President Bill Clinton used his presidential pardon power in July 2000 to commute the sentence of Serena Nunn, who was sentenced to 15 years for a first-time nonviolent drug offense when she was 19. The pardon shaved three years off Nunn’s sentence. Nunn told me over the phone, “I thought then that it was a great thing that a president used his power to help an average person.”
Nunn later graduated from college and then the University of Michigan Law School. Last month, having passed a character fitness test, Nunn passed the Georgia bar. On Monday, she will be sworn in as an attorney.
How can a convicted felon become an attorney? The answer is not that Nunn wasn’t guilty. She broke the law. She admits it. She knows she deserved some punishment.
But 15 years? That hard time was a function of a federal mandatory minimum system that overly punishes women who foolishly refuse to testify against their drug dealer boyfriends. “If mandatory minimum sentencing did not exist, no judge in America, including me, would have ever sentenced Ms. Nunn to 15 years in prison based on her role in the conspiracy, her age and the fact that she had no prior criminal convictions before the instant offense,” sentencing Judge David Doty later wrote to Clinton.
Nunn’s luck changed when Families Against Mandatory Minimums publicized her plight. In 1997, right-leaning lawyer Sam Sheldon read about Nunn in the Minneapolis Star Tribune and was outraged. He took on her case pro bono and then proceeded to hector prosecutors and local politicians in his bid to win Nunn a presidential commutation.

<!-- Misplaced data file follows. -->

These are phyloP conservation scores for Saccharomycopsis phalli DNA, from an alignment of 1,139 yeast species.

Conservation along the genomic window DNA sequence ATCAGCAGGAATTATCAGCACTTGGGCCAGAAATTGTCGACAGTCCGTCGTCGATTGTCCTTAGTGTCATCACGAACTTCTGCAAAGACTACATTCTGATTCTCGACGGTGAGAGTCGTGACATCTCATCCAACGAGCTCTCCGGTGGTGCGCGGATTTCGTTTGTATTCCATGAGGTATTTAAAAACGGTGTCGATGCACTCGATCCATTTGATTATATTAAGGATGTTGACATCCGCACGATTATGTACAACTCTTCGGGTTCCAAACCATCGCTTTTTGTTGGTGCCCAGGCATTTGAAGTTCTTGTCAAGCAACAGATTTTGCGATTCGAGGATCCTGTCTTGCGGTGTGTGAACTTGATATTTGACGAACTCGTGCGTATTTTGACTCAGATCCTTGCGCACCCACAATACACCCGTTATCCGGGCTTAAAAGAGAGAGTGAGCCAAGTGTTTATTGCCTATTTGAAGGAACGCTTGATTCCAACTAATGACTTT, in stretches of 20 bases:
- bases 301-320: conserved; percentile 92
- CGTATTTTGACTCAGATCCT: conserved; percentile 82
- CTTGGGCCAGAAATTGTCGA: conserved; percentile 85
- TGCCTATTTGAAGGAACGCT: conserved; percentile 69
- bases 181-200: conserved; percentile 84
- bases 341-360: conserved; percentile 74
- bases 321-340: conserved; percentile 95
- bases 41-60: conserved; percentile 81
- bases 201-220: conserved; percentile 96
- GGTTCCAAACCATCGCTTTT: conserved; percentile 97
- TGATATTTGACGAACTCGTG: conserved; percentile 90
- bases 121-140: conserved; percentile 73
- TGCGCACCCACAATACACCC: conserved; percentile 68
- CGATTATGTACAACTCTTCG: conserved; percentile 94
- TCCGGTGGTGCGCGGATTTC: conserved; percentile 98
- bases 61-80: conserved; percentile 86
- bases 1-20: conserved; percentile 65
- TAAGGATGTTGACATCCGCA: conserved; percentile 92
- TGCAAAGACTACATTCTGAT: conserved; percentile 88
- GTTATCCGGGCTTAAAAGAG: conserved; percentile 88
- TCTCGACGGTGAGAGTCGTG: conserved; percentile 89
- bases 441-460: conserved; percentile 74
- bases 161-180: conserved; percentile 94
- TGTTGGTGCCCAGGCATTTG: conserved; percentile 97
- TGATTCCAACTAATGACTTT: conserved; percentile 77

Sheldon, who works for the Justice Department, later became a federal prosecutor. He and his family will be there to watch Nunn take the oath.
Nunn knows that she is blessed. She has seen others leave prison only to face a “permanent punishment,” of doors slammed when ex-convicts looked for work or social acceptance.
But she had the Families Against Mandatory Minimums, Sheldon, a pass from prominent politicians and a great-grandmother who told her, “You outlive it.”
“She meant,” Nunn said, “that when you let your good outdo your bad, then you’ve outlived it. You can be remembered for something better than your mistake.”
Nunn has applied for a presidential pardon, which would erase her conviction. “I’ll never be able to wipe away what I did and the fact that I went to prison,” said Nunn, “but I can do the best that I can when I go forward.”
During our talk, Nunn never brought up the subject of race. She is black, like so many other victims of the federal system’s oversize boot.
Despite his erstwhile criticism of federal mandatory minimums, America’s first black president may be of little to no help to her. I thought President George W. Bush was stingy with the pardon power, but Bush did issue two commutations in his first term, 11 total, as well as a total of 189 pardons. The Bush record beats Barack Obama’s one commutation and 22 pardons.
Maybe Obama will be better after the election, some hope, when, win or lose, he could commute sentences without fear of alienating voters.
Political science professor P.S. Ruckman expects only “the usual tinkling of December pardons.” If, however, Obama does issue a spate of commutations, expect some crony clemency, like Clinton’s out-the-door pardon of well-connected rich fugitive Marc Rich.
Mitt Romney is “no big ball of hope,” either, Ruckman said of the other guy. As Massachusetts governor, Romney granted none of the 15 pardon or three commutation recommendations sent from his parole board.
Conventional wisdom holds that there is no political upside to granting pardons and commutations. In the end, however, presidents often find some mercy for their pals. The question is whether they can spare a shot at a second chance for the average unconnected offender.
Email Debra J. Saunders at email@example.com.